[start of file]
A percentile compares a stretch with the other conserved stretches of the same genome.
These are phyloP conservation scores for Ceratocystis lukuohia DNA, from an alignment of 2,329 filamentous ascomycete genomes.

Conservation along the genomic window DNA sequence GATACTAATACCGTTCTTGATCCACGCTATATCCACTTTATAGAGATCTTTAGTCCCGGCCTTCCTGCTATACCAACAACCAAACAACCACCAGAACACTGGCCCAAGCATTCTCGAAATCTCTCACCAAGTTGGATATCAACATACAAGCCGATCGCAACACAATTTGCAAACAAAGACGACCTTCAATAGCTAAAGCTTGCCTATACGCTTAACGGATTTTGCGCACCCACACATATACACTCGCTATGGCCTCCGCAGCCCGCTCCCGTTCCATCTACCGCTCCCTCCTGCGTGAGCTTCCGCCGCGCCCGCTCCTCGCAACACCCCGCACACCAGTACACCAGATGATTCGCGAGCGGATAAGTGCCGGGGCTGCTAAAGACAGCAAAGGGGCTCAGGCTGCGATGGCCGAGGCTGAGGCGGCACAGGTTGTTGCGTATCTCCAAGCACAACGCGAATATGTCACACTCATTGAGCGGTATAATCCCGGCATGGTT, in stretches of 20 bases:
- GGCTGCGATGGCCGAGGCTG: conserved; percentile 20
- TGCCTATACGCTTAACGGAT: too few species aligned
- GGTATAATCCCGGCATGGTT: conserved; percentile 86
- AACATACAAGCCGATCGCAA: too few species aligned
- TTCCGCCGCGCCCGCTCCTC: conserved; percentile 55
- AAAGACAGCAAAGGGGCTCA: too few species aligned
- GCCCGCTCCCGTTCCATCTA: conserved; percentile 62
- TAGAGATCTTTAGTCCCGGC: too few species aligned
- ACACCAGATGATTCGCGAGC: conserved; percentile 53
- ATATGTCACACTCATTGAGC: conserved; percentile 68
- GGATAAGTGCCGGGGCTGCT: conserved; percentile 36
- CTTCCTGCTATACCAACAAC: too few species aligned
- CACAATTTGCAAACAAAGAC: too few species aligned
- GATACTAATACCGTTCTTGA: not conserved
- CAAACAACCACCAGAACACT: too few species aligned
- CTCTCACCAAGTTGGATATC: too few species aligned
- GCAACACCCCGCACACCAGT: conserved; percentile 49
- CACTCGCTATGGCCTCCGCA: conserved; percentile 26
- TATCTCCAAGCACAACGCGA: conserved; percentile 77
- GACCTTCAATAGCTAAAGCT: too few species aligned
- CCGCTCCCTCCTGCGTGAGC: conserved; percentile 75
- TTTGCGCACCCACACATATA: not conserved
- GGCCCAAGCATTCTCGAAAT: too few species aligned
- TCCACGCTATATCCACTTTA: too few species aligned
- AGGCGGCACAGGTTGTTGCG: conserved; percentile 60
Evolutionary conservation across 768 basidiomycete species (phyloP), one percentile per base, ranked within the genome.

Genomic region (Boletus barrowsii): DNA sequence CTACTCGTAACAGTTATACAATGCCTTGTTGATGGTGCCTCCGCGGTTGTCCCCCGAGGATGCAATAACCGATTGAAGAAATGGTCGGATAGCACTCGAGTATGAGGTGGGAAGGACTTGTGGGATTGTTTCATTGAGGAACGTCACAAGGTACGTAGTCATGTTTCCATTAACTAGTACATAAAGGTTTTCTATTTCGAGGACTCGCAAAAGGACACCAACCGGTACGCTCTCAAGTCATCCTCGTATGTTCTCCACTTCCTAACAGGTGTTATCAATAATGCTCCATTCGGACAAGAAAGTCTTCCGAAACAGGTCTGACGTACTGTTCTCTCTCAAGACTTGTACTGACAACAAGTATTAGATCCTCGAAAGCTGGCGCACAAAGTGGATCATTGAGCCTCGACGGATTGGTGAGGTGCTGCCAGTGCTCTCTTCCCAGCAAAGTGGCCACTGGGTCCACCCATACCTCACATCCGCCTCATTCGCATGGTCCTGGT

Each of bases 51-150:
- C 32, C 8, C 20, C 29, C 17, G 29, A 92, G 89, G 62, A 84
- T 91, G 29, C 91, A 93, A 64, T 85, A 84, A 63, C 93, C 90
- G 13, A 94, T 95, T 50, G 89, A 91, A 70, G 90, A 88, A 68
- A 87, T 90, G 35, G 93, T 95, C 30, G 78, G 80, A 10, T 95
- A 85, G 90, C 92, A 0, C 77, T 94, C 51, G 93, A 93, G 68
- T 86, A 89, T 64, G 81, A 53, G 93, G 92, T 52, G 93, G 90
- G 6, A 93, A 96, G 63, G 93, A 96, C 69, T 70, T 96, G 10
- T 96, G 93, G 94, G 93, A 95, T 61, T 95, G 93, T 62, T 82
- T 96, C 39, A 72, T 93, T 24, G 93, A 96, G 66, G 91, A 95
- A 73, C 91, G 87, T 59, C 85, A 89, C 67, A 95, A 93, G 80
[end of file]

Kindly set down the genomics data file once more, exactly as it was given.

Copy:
A percentile compares a stretch with the other conserved stretches of the same genome.
These are phyloP conservation scores for Ceratocystis lukuohia DNA, from an alignment of 2,329 filamentous ascomycete genomes.

Conservation along the genomic window DNA sequence GATACTAATACCGTTCTTGATCCACGCTATATCCACTTTATAGAGATCTTTAGTCCCGGCCTTCCTGCTATACCAACAACCAAACAACCACCAGAACACTGGCCCAAGCATTCTCGAAATCTCTCACCAAGTTGGATATCAACATACAAGCCGATCGCAACACAATTTGCAAACAAAGACGACCTTCAATAGCTAAAGCTTGCCTATACGCTTAACGGATTTTGCGCACCCACACATATACACTCGCTATGGCCTCCGCAGCCCGCTCCCGTTCCATCTACCGCTCCCTCCTGCGTGAGCTTCCGCCGCGCCCGCTCCTCGCAACACCCCGCACACCAGTACACCAGATGATTCGCGAGCGGATAAGTGCCGGGGCTGCTAAAGACAGCAAAGGGGCTCAGGCTGCGATGGCCGAGGCTGAGGCGGCACAGGTTGTTGCGTATCTCCAAGCACAACGCGAATATGTCACACTCATTGAGCGGTATAATCCCGGCATGGTT, in stretches of 20 bases:
- GGCTGCGATGGCCGAGGCTG: conserved; percentile 20
- TGCCTATACGCTTAACGGAT: too few species aligned
- GGTATAATCCCGGCATGGTT: conserved; percentile 86
- AACATACAAGCCGATCGCAA: too few species aligned
- TTCCGCCGCGCCCGCTCCTC: conserved; percentile 55
- AAAGACAGCAAAGGGGCTCA: too few species aligned
- GCCCGCTCCCGTTCCATCTA: conserved; percentile 62
- TAGAGATCTTTAGTCCCGGC: too few species aligned
- ACACCAGATGATTCGCGAGC: conserved; percentile 53
- ATATGTCACACTCATTGAGC: conserved; percentile 68
- GGATAAGTGCCGGGGCTGCT: conserved; percentile 36
- CTTCCTGCTATACCAACAAC: too few species aligned
- CACAATTTGCAAACAAAGAC: too few species aligned
- GATACTAATACCGTTCTTGA: not conserved
- CAAACAACCACCAGAACACT: too few species aligned
- CTCTCACCAAGTTGGATATC: too few species aligned
- GCAACACCCCGCACACCAGT: conserved; percentile 49
- CACTCGCTATGGCCTCCGCA: conserved; percentile 26
- TATCTCCAAGCACAACGCGA: conserved; percentile 77
- GACCTTCAATAGCTAAAGCT: too few species aligned
- CCGCTCCCTCCTGCGTGAGC: conserved; percentile 75
- TTTGCGCACCCACACATATA: not conserved
- GGCCCAAGCATTCTCGAAAT: too few species aligned
- TCCACGCTATATCCACTTTA: too few species aligned
- AGGCGGCACAGGTTGTTGCG: conserved; percentile 60
Evolutionary conservation across 768 basidiomycete species (phyloP), one percentile per base, ranked within the genome.

Genomic region (Boletus barrowsii): DNA sequence CTACTCGTAACAGTTATACAATGCCTTGTTGATGGTGCCTCCGCGGTTGTCCCCCGAGGATGCAATAACCGATTGAAGAAATGGTCGGATAGCACTCGAGTATGAGGTGGGAAGGACTTGTGGGATTGTTTCATTGAGGAACGTCACAAGGTACGTAGTCATGTTTCCATTAACTAGTACATAAAGGTTTTCTATTTCGAGGACTCGCAAAAGGACACCAACCGGTACGCTCTCAAGTCATCCTCGTATGTTCTCCACTTCCTAACAGGTGTTATCAATAATGCTCCATTCGGACAAGAAAGTCTTCCGAAACAGGTCTGACGTACTGTTCTCTCTCAAGACTTGTACTGACAACAAGTATTAGATCCTCGAAAGCTGGCGCACAAAGTGGATCATTGAGCCTCGACGGATTGGTGAGGTGCTGCCAGTGCTCTCTTCCCAGCAAAGTGGCCACTGGGTCCACCCATACCTCACATCCGCCTCATTCGCATGGTCCTGGT

Each of bases 51-150:
- C 32, C 8, C 20, C 29, C 17, G 29, A 92, G 89, G 62, A 84
- T 91, G 29, C 91, A 93, A 64, T 85, A 84, A 63, C 93, C 90
- G 13, A 94, T 95, T 50, G 89, A 91, A 70, G 90, A 88, A 68
- A 87, T 90, G 35, G 93, T 95, C 30, G 78, G 80, A 10, T 95
- A 85, G 90, C 92, A 0, C 77, T 94, C 51, G 93, A 93, G 68
- T 86, A 89, T 64, G 81, A 53, G 93, G 92, T 52, G 93, G 90
- G 6, A 93, A 96, G 63, G 93, A 96, C 69, T 70, T 96, G 10
- T 96, G 93, G 94, G 93, A 95, T 61, T 95, G 93, T 62, T 82
- T 96, C 39, A 72, T 93, T 24, G 93, A 96, G 66, G 91, A 95
- A 73, C 91, G 87, T 59, C 85, A 89, C 67, A 95, A 93, G 80